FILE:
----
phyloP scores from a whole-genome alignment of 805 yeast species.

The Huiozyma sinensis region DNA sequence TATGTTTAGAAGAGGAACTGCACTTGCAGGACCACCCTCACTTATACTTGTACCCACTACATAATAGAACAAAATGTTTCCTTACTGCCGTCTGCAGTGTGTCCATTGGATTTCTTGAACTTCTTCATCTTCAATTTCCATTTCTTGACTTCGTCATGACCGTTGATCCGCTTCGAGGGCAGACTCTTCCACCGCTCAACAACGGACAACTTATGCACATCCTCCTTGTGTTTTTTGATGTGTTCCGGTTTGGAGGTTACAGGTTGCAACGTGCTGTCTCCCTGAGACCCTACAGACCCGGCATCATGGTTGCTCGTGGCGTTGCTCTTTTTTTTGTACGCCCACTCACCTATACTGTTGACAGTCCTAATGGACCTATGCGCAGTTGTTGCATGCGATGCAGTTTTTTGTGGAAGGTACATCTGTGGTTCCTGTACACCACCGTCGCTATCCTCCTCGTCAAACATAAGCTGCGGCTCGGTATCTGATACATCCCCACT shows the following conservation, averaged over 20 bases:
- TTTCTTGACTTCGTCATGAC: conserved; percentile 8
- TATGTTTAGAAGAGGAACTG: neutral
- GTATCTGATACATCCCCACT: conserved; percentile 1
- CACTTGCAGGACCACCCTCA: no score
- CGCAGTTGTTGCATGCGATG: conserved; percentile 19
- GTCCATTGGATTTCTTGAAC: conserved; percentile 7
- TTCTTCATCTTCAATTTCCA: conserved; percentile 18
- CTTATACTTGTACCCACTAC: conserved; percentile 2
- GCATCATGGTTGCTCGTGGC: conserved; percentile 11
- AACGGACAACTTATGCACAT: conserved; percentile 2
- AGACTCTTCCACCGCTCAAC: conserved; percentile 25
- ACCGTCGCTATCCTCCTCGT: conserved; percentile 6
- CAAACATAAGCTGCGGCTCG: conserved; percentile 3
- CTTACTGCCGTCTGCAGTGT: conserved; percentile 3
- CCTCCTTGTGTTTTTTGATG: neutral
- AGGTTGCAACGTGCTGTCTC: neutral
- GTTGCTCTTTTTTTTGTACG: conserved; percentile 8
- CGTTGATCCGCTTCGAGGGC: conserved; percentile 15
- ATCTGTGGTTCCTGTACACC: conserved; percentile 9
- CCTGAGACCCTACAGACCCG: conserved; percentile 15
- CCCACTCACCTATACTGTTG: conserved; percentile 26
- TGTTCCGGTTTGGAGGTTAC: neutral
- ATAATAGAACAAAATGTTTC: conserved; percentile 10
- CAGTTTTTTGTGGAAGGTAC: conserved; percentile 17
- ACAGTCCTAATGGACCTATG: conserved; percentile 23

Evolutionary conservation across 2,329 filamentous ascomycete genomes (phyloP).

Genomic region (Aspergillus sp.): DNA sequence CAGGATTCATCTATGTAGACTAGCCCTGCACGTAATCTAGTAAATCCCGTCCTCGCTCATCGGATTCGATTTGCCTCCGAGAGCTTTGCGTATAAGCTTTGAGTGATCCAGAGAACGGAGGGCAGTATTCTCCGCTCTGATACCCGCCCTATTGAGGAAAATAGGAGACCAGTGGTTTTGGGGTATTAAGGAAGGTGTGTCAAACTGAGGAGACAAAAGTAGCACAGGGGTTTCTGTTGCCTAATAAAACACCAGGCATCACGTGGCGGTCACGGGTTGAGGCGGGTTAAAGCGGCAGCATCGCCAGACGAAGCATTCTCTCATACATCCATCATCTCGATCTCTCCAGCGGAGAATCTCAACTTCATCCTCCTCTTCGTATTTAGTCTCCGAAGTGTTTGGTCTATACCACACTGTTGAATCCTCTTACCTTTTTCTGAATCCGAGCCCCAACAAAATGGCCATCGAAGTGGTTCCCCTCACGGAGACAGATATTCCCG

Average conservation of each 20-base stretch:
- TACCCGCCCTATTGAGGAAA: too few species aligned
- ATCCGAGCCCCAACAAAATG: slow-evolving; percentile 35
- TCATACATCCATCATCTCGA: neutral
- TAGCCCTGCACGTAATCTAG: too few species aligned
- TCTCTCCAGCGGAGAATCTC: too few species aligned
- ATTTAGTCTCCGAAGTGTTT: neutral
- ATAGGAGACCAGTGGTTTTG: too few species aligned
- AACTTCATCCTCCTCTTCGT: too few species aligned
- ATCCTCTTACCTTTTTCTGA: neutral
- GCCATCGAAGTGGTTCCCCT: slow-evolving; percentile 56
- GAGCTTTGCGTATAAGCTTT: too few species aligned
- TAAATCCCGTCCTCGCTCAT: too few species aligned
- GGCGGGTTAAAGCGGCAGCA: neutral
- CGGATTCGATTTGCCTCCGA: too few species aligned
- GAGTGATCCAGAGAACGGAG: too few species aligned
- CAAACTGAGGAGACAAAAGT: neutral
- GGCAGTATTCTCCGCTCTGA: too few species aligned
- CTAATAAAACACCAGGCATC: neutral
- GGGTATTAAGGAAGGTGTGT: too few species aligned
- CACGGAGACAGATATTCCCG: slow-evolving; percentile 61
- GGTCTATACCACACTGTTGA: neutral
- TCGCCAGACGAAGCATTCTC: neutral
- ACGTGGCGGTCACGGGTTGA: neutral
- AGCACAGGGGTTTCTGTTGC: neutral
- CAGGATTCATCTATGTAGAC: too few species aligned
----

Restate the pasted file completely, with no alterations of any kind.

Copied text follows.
phyloP scores from a whole-genome alignment of 805 yeast species.

The Huiozyma sinensis region DNA sequence TATGTTTAGAAGAGGAACTGCACTTGCAGGACCACCCTCACTTATACTTGTACCCACTACATAATAGAACAAAATGTTTCCTTACTGCCGTCTGCAGTGTGTCCATTGGATTTCTTGAACTTCTTCATCTTCAATTTCCATTTCTTGACTTCGTCATGACCGTTGATCCGCTTCGAGGGCAGACTCTTCCACCGCTCAACAACGGACAACTTATGCACATCCTCCTTGTGTTTTTTGATGTGTTCCGGTTTGGAGGTTACAGGTTGCAACGTGCTGTCTCCCTGAGACCCTACAGACCCGGCATCATGGTTGCTCGTGGCGTTGCTCTTTTTTTTGTACGCCCACTCACCTATACTGTTGACAGTCCTAATGGACCTATGCGCAGTTGTTGCATGCGATGCAGTTTTTTGTGGAAGGTACATCTGTGGTTCCTGTACACCACCGTCGCTATCCTCCTCGTCAAACATAAGCTGCGGCTCGGTATCTGATACATCCCCACT shows the following conservation, averaged over 20 bases:
- TTTCTTGACTTCGTCATGAC: conserved; percentile 8
- TATGTTTAGAAGAGGAACTG: neutral
- GTATCTGATACATCCCCACT: conserved; percentile 1
- CACTTGCAGGACCACCCTCA: no score
- CGCAGTTGTTGCATGCGATG: conserved; percentile 19
- GTCCATTGGATTTCTTGAAC: conserved; percentile 7
- TTCTTCATCTTCAATTTCCA: conserved; percentile 18
- CTTATACTTGTACCCACTAC: conserved; percentile 2
- GCATCATGGTTGCTCGTGGC: conserved; percentile 11
- AACGGACAACTTATGCACAT: conserved; percentile 2
- AGACTCTTCCACCGCTCAAC: conserved; percentile 25
- ACCGTCGCTATCCTCCTCGT: conserved; percentile 6
- CAAACATAAGCTGCGGCTCG: conserved; percentile 3
- CTTACTGCCGTCTGCAGTGT: conserved; percentile 3
- CCTCCTTGTGTTTTTTGATG: neutral
- AGGTTGCAACGTGCTGTCTC: neutral
- GTTGCTCTTTTTTTTGTACG: conserved; percentile 8
- CGTTGATCCGCTTCGAGGGC: conserved; percentile 15
- ATCTGTGGTTCCTGTACACC: conserved; percentile 9
- CCTGAGACCCTACAGACCCG: conserved; percentile 15
- CCCACTCACCTATACTGTTG: conserved; percentile 26
- TGTTCCGGTTTGGAGGTTAC: neutral
- ATAATAGAACAAAATGTTTC: conserved; percentile 10
- CAGTTTTTTGTGGAAGGTAC: conserved; percentile 17
- ACAGTCCTAATGGACCTATG: conserved; percentile 23

Evolutionary conservation across 2,329 filamentous ascomycete genomes (phyloP).

Genomic region (Aspergillus sp.): DNA sequence CAGGATTCATCTATGTAGACTAGCCCTGCACGTAATCTAGTAAATCCCGTCCTCGCTCATCGGATTCGATTTGCCTCCGAGAGCTTTGCGTATAAGCTTTGAGTGATCCAGAGAACGGAGGGCAGTATTCTCCGCTCTGATACCCGCCCTATTGAGGAAAATAGGAGACCAGTGGTTTTGGGGTATTAAGGAAGGTGTGTCAAACTGAGGAGACAAAAGTAGCACAGGGGTTTCTGTTGCCTAATAAAACACCAGGCATCACGTGGCGGTCACGGGTTGAGGCGGGTTAAAGCGGCAGCATCGCCAGACGAAGCATTCTCTCATACATCCATCATCTCGATCTCTCCAGCGGAGAATCTCAACTTCATCCTCCTCTTCGTATTTAGTCTCCGAAGTGTTTGGTCTATACCACACTGTTGAATCCTCTTACCTTTTTCTGAATCCGAGCCCCAACAAAATGGCCATCGAAGTGGTTCCCCTCACGGAGACAGATATTCCCG

Average conservation of each 20-base stretch:
- TACCCGCCCTATTGAGGAAA: too few species aligned
- ATCCGAGCCCCAACAAAATG: slow-evolving; percentile 35
- TCATACATCCATCATCTCGA: neutral
- TAGCCCTGCACGTAATCTAG: too few species aligned
- TCTCTCCAGCGGAGAATCTC: too few species aligned
- ATTTAGTCTCCGAAGTGTTT: neutral
- ATAGGAGACCAGTGGTTTTG: too few species aligned
- AACTTCATCCTCCTCTTCGT: too few species aligned
- ATCCTCTTACCTTTTTCTGA: neutral
- GCCATCGAAGTGGTTCCCCT: slow-evolving; percentile 56
- GAGCTTTGCGTATAAGCTTT: too few species aligned
- TAAATCCCGTCCTCGCTCAT: too few species aligned
- GGCGGGTTAAAGCGGCAGCA: neutral
- CGGATTCGATTTGCCTCCGA: too few species aligned
- GAGTGATCCAGAGAACGGAG: too few species aligned
- CAAACTGAGGAGACAAAAGT: neutral
- GGCAGTATTCTCCGCTCTGA: too few species aligned
- CTAATAAAACACCAGGCATC: neutral
- GGGTATTAAGGAAGGTGTGT: too few species aligned
- CACGGAGACAGATATTCCCG: slow-evolving; percentile 61
- GGTCTATACCACACTGTTGA: neutral
- TCGCCAGACGAAGCATTCTC: neutral
- ACGTGGCGGTCACGGGTTGA: neutral
- AGCACAGGGGTTTCTGTTGC: neutral
- CAGGATTCATCTATGTAGAC: too few species aligned